Assault on Swatar’s green lung: developers request five-storey zone

70% of site to be developed with remainder allocated to open spaces, roads and landscaping

The Msida council is insisting that green spaces take the form of “communal outdoor space”, referring to some 27,000sq.m which the developers proposed for green spaces
The Msida council is insisting that green spaces take the form of “communal outdoor space”, referring to some 27,000sq.m which the developers proposed for green spaces

The building heights for a proposed, major development on Swatar’s agricultural land have been reduced to five floors, from seven, in line with the height limits set by the local plan for neighbouring residential areas.

But development will still rise to 22m and occupy 70% of the present site, which presently consists mostly of agricultural land, some rural buildings, a cow farm, as well as a part of a school.

The area is a green lung in the heavily congested area, which means its development would eliminate one of the few rural enclaves separating Swatar from Msida.

The various owners of the site wanted a seven-floor allowance in their request to rezone the area for both commercial and residential use in 2018.

The Msida local council, which had objected to the proposal, protested that this would have resulted in a nine-storey development when penthouse and ground floor are taken in to account.

The landowners include S.C. & Co Limited, PD Finance, Paul Vella’s P&S Ltd, Anton Camilleri’s Camcas Ltd, Malta Developers Association president Sandro Chetcuti, entrepreneur James Barbara and several other individual owners. The Lands Authority owns part of the site.

The enormous 123,000 sq.m site is one of the largest areas added to the development zones in 2006 and is bounded by Triq Dun Karm bypass, Triq is-Swatar, Triq Indri Grima and Triq Mons Innocenz Zammit. Apart from extensive agricultural fields, the area also includes a number of old farmhouses, rubble walls and some dwellings.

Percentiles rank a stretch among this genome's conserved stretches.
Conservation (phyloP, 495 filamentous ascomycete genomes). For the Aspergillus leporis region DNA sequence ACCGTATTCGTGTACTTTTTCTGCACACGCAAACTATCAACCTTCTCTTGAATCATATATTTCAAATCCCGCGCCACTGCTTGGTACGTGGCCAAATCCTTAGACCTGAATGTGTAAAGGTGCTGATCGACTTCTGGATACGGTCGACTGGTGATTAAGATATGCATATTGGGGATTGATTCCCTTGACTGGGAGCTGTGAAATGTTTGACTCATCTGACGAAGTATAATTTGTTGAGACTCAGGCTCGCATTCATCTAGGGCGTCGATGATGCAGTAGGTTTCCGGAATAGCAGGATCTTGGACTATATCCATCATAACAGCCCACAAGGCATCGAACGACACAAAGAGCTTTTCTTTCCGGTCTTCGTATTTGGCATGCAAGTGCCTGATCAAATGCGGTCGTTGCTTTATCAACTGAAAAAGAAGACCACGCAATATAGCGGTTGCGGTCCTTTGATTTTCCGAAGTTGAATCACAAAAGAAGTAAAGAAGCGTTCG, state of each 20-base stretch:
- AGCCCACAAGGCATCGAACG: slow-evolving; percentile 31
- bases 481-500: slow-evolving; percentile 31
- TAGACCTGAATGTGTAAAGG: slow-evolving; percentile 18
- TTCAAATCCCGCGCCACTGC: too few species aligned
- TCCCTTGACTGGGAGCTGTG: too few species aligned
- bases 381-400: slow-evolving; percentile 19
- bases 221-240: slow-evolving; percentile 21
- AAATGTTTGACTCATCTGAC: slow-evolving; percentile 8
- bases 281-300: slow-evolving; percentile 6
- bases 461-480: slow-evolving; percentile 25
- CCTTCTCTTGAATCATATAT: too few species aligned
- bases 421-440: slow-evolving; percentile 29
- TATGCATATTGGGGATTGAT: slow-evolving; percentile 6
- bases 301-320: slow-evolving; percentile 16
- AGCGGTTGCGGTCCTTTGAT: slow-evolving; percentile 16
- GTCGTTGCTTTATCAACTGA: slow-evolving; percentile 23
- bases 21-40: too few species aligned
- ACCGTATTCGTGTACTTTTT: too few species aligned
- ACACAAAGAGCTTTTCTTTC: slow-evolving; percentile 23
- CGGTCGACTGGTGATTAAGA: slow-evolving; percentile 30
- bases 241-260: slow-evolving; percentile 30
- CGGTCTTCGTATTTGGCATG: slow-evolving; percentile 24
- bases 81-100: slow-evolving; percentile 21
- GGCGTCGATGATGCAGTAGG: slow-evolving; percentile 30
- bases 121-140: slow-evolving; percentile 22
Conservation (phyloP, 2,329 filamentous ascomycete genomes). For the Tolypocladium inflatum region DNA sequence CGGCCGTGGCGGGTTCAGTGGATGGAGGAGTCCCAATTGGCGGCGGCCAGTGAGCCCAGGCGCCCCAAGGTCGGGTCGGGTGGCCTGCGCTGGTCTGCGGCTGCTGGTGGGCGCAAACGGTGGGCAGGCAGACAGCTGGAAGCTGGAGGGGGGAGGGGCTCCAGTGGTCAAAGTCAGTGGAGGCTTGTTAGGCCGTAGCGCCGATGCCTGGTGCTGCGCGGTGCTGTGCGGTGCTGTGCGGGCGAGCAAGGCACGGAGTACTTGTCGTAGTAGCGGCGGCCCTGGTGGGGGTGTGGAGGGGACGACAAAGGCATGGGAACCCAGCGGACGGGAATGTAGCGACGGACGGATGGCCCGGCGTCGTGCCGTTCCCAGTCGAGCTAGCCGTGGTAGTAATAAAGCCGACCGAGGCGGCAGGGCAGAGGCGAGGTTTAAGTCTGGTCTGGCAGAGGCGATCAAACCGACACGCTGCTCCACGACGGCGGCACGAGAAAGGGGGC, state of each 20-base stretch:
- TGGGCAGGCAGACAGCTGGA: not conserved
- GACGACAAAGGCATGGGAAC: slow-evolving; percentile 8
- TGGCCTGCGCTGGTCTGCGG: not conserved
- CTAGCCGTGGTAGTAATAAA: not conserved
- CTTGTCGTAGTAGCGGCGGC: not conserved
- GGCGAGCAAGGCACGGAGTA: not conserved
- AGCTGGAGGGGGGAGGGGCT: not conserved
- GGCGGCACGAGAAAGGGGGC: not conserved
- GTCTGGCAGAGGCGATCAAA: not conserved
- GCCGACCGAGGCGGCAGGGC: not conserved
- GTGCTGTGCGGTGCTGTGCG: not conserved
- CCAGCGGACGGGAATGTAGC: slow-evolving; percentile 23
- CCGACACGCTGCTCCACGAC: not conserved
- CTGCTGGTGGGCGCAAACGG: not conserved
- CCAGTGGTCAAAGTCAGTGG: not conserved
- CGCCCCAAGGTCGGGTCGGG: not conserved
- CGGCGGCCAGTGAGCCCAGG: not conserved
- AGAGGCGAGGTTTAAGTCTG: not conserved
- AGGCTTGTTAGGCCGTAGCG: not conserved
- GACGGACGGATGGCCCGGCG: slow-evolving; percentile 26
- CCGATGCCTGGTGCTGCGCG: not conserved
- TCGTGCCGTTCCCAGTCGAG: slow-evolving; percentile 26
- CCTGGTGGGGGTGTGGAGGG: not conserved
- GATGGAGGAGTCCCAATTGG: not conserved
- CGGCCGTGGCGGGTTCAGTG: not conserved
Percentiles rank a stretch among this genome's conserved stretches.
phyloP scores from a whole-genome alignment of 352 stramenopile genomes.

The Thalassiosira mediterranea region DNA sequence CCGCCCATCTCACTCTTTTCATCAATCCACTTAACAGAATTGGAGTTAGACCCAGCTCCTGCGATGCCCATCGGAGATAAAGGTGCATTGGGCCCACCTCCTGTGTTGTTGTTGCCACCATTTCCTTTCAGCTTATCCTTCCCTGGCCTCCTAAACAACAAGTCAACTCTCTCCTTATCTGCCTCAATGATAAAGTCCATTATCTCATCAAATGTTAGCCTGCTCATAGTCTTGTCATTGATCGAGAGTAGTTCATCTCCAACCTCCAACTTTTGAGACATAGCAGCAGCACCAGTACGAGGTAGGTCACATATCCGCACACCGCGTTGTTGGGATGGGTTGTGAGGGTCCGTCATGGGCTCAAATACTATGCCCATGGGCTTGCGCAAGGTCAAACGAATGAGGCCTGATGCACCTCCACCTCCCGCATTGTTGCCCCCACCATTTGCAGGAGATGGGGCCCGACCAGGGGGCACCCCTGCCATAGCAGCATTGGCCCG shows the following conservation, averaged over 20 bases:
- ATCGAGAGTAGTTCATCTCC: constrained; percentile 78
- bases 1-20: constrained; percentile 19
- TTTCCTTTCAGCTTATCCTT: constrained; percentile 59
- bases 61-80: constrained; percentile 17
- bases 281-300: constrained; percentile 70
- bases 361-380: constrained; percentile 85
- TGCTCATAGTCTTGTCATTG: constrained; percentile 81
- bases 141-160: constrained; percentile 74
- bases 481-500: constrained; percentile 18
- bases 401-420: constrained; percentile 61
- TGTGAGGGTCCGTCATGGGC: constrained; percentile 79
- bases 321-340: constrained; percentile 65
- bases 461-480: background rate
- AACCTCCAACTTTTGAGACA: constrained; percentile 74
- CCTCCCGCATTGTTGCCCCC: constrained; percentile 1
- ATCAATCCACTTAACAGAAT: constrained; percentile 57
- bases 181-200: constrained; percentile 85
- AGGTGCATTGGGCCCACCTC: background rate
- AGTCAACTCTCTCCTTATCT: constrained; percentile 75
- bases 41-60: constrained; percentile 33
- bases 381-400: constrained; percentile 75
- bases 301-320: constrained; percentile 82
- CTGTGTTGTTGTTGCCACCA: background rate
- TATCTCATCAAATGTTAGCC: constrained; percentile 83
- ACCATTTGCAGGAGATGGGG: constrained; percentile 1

The local plan stipulates that the Planning Authority should prepare a development brief for the area before private development even considered. But in 2019 a spokesperson for the PA had told MaltaToday that it has no intention of issuing such a zoning plan for public consultation, and that it will instead consider the zoning application presented by the owners of the site.

The local plan states that the development brief should consider “low traffic-generating” employment uses in the area with “preference given to ancillary uses and related to the existing Mater Dei Hospital and the University”, and a limited amount of student housing, and expanding the existing private school.

The landowners want to develop a commercial zone along the bypass which includes a disused old quarry. The mixed-use zone, of which 70% will be residential, currently includes cultivated land and a cow farm as well as residential development near St Martin’s College. Plans also foresee the redevelopment of the school itself, which will also include students’ accommodation facilities. Tourism and leisure development is being proposed in all zones except the school zone.

The Msida council had objected to the heights proposed in the original plans, questioning the compatibility of tall buildings with surrounding three- and four-storey buildings, apart from the fact that the proposed developments would be higher than Mater Dei Hospital and the University of Malta across the road.

The council also insisted that green spaces take the form of “communal outdoor space”, referring to some 22% of the site (27,000sq.m) which the developers proposed for green spaces.

But as mapped out even in the latest plans, the designated green spaces are “elongated in shape and form, implying that most of this area will simply consist of front gardens.”

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